Americans throw away nearly one half of all food, causing massive environmental and fiscal damage, according to a new report by the Natural Resources Defense Council.
According to the report 40 percent of food is wasted in the US amounting to a loss of $165 billion per year. That wasted food also represents one quarter of all freshwater consumed in the US, as it is needed for agriculture and food production. Food waste is also the cause of 23 percent of methane emissions, a potent greenhouse gas.
“As a country, we’re essentially tossing every other piece of food that crosses our path – that’s money and precious resources down the drain,” said Dana Gunders, NRDC project scientist with the food and agriculture program. “With the price of food continuing to grow, and drought jeopardizing farmers nationwide, now is the time to embrace all the tremendous untapped opportunities to get more out of our food system. We can do better.”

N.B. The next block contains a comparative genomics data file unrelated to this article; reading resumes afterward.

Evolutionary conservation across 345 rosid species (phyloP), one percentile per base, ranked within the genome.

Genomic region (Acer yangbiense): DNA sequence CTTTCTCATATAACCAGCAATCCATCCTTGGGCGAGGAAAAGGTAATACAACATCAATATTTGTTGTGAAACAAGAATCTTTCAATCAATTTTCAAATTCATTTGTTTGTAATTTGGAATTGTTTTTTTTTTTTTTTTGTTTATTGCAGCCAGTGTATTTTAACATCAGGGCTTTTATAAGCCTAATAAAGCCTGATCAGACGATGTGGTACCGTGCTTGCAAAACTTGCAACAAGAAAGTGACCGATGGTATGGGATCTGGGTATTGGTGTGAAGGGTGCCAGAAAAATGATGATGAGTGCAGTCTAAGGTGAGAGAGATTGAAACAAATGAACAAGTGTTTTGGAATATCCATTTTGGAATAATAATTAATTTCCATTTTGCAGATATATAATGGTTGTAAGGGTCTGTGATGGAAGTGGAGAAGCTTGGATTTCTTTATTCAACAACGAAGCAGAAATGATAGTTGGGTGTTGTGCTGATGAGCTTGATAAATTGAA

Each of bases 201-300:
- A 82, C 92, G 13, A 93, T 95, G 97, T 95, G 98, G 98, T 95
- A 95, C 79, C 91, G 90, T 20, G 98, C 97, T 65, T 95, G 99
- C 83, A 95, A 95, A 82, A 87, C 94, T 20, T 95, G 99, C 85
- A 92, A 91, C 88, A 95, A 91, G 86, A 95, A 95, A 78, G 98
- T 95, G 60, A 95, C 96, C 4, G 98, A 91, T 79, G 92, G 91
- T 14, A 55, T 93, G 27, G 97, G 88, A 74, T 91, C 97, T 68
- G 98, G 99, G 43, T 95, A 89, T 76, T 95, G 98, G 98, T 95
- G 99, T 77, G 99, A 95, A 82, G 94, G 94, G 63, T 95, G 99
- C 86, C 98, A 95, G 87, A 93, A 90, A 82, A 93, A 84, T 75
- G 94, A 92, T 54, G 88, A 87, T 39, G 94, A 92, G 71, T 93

The report, Wasted: How America is Losing Up to 40 Percent of Its Food from Farm To Fork to Landfill, pools data from case studies and government data. Its key findings also include:
- The average American family of four ends up throwing away an equivalent of up to $2,275 annually in food;
- Food waste is the single largest component of solid waste in U.S. landfills;
- Just a 15 percent reduction in losses in the U.S. food supply would save enough food to feed 25 million Americans annually;
- There has been a 50 percent jump in U.S. food waste since the 1970s.
Nationally, fresh produce is the most wasted type of food, due to inefficient and wasteful retail and restaurant practices.
However, the report also finds that everyday consumers waste large amounts of food through excessive portioning and uneaten leftovers.
“No matter how sustainably our food is farmed, if it’s not being eaten, it is not a good use of resources,” said Gunders. “Fortunately, there are ways to tackle the food waste problem, and everyone can play a role.”